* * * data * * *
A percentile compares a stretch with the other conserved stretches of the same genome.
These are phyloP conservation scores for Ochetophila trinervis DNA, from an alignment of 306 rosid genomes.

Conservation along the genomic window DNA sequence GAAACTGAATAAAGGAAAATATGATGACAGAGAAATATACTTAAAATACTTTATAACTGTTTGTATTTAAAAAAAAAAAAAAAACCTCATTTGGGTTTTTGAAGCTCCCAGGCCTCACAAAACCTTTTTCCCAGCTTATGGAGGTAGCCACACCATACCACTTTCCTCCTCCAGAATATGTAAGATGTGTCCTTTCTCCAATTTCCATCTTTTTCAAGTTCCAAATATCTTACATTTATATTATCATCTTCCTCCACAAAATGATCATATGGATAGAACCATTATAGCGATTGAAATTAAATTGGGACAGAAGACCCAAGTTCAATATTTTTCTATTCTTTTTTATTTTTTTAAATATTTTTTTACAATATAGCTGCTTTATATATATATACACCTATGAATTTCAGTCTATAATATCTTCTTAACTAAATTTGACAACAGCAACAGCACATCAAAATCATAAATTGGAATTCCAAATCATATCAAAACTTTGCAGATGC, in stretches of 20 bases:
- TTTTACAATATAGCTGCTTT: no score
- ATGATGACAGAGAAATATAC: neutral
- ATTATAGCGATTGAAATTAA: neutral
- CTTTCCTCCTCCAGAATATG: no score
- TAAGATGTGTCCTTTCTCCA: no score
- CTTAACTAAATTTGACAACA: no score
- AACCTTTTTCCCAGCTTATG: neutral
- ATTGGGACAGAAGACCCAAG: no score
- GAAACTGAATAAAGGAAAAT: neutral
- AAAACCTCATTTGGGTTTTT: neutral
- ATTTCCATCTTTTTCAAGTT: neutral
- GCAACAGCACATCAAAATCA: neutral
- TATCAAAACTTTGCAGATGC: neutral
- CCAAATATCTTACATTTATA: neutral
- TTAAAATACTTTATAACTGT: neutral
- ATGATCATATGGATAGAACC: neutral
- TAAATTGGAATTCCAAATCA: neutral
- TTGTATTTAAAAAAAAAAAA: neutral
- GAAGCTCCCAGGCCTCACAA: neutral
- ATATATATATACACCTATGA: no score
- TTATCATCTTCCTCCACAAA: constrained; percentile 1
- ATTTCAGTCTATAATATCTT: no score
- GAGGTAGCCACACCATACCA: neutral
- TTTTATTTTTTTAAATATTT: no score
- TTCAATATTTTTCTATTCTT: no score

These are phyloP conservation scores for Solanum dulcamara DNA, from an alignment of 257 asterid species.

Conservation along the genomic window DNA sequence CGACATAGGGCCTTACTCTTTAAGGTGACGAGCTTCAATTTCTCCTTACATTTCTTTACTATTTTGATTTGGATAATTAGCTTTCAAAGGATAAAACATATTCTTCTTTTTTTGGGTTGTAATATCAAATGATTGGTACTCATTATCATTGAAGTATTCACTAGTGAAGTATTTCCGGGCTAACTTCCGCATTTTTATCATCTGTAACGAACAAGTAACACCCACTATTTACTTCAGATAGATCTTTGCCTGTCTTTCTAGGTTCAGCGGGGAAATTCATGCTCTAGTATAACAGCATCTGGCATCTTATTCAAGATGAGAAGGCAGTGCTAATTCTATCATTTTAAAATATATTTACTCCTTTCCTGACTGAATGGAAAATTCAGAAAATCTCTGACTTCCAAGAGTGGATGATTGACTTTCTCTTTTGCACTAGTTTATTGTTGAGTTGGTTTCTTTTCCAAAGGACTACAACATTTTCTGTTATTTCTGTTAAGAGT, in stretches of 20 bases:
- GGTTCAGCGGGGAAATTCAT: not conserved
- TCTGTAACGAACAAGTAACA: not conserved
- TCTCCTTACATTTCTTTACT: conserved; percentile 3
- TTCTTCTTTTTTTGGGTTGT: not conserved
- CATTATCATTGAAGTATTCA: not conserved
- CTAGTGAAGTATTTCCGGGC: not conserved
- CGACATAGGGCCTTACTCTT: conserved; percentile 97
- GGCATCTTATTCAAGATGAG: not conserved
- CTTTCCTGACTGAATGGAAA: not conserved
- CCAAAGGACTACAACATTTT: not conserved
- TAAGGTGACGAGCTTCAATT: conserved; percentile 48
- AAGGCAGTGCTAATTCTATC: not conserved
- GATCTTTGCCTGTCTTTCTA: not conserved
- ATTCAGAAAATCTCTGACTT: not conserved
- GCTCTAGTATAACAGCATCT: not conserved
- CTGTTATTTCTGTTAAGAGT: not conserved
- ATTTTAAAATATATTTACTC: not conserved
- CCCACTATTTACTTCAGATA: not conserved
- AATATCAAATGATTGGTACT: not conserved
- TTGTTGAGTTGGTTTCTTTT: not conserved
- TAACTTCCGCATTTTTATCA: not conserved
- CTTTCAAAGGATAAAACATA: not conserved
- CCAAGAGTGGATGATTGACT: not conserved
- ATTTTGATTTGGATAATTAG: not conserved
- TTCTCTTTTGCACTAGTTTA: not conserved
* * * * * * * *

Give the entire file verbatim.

A percentile compares a stretch with the other conserved stretches of the same genome.
These are phyloP conservation scores for Ochetophila trinervis DNA, from an alignment of 306 rosid genomes.

Conservation along the genomic window DNA sequence GAAACTGAATAAAGGAAAATATGATGACAGAGAAATATACTTAAAATACTTTATAACTGTTTGTATTTAAAAAAAAAAAAAAAACCTCATTTGGGTTTTTGAAGCTCCCAGGCCTCACAAAACCTTTTTCCCAGCTTATGGAGGTAGCCACACCATACCACTTTCCTCCTCCAGAATATGTAAGATGTGTCCTTTCTCCAATTTCCATCTTTTTCAAGTTCCAAATATCTTACATTTATATTATCATCTTCCTCCACAAAATGATCATATGGATAGAACCATTATAGCGATTGAAATTAAATTGGGACAGAAGACCCAAGTTCAATATTTTTCTATTCTTTTTTATTTTTTTAAATATTTTTTTACAATATAGCTGCTTTATATATATATACACCTATGAATTTCAGTCTATAATATCTTCTTAACTAAATTTGACAACAGCAACAGCACATCAAAATCATAAATTGGAATTCCAAATCATATCAAAACTTTGCAGATGC, in stretches of 20 bases:
- TTTTACAATATAGCTGCTTT: no score
- ATGATGACAGAGAAATATAC: neutral
- ATTATAGCGATTGAAATTAA: neutral
- CTTTCCTCCTCCAGAATATG: no score
- TAAGATGTGTCCTTTCTCCA: no score
- CTTAACTAAATTTGACAACA: no score
- AACCTTTTTCCCAGCTTATG: neutral
- ATTGGGACAGAAGACCCAAG: no score
- GAAACTGAATAAAGGAAAAT: neutral
- AAAACCTCATTTGGGTTTTT: neutral
- ATTTCCATCTTTTTCAAGTT: neutral
- GCAACAGCACATCAAAATCA: neutral
- TATCAAAACTTTGCAGATGC: neutral
- CCAAATATCTTACATTTATA: neutral
- TTAAAATACTTTATAACTGT: neutral
- ATGATCATATGGATAGAACC: neutral
- TAAATTGGAATTCCAAATCA: neutral
- TTGTATTTAAAAAAAAAAAA: neutral
- GAAGCTCCCAGGCCTCACAA: neutral
- ATATATATATACACCTATGA: no score
- TTATCATCTTCCTCCACAAA: constrained; percentile 1
- ATTTCAGTCTATAATATCTT: no score
- GAGGTAGCCACACCATACCA: neutral
- TTTTATTTTTTTAAATATTT: no score
- TTCAATATTTTTCTATTCTT: no score

These are phyloP conservation scores for Solanum dulcamara DNA, from an alignment of 257 asterid species.

Conservation along the genomic window DNA sequence CGACATAGGGCCTTACTCTTTAAGGTGACGAGCTTCAATTTCTCCTTACATTTCTTTACTATTTTGATTTGGATAATTAGCTTTCAAAGGATAAAACATATTCTTCTTTTTTTGGGTTGTAATATCAAATGATTGGTACTCATTATCATTGAAGTATTCACTAGTGAAGTATTTCCGGGCTAACTTCCGCATTTTTATCATCTGTAACGAACAAGTAACACCCACTATTTACTTCAGATAGATCTTTGCCTGTCTTTCTAGGTTCAGCGGGGAAATTCATGCTCTAGTATAACAGCATCTGGCATCTTATTCAAGATGAGAAGGCAGTGCTAATTCTATCATTTTAAAATATATTTACTCCTTTCCTGACTGAATGGAAAATTCAGAAAATCTCTGACTTCCAAGAGTGGATGATTGACTTTCTCTTTTGCACTAGTTTATTGTTGAGTTGGTTTCTTTTCCAAAGGACTACAACATTTTCTGTTATTTCTGTTAAGAGT, in stretches of 20 bases:
- GGTTCAGCGGGGAAATTCAT: not conserved
- TCTGTAACGAACAAGTAACA: not conserved
- TCTCCTTACATTTCTTTACT: conserved; percentile 3
- TTCTTCTTTTTTTGGGTTGT: not conserved
- CATTATCATTGAAGTATTCA: not conserved
- CTAGTGAAGTATTTCCGGGC: not conserved
- CGACATAGGGCCTTACTCTT: conserved; percentile 97
- GGCATCTTATTCAAGATGAG: not conserved
- CTTTCCTGACTGAATGGAAA: not conserved
- CCAAAGGACTACAACATTTT: not conserved
- TAAGGTGACGAGCTTCAATT: conserved; percentile 48
- AAGGCAGTGCTAATTCTATC: not conserved
- GATCTTTGCCTGTCTTTCTA: not conserved
- ATTCAGAAAATCTCTGACTT: not conserved
- GCTCTAGTATAACAGCATCT: not conserved
- CTGTTATTTCTGTTAAGAGT: not conserved
- ATTTTAAAATATATTTACTC: not conserved
- CCCACTATTTACTTCAGATA: not conserved
- AATATCAAATGATTGGTACT: not conserved
- TTGTTGAGTTGGTTTCTTTT: not conserved
- TAACTTCCGCATTTTTATCA: not conserved
- CTTTCAAAGGATAAAACATA: not conserved
- CCAAGAGTGGATGATTGACT: not conserved
- ATTTTGATTTGGATAATTAG: not conserved
- TTCTCTTTTGCACTAGTTTA: not conserved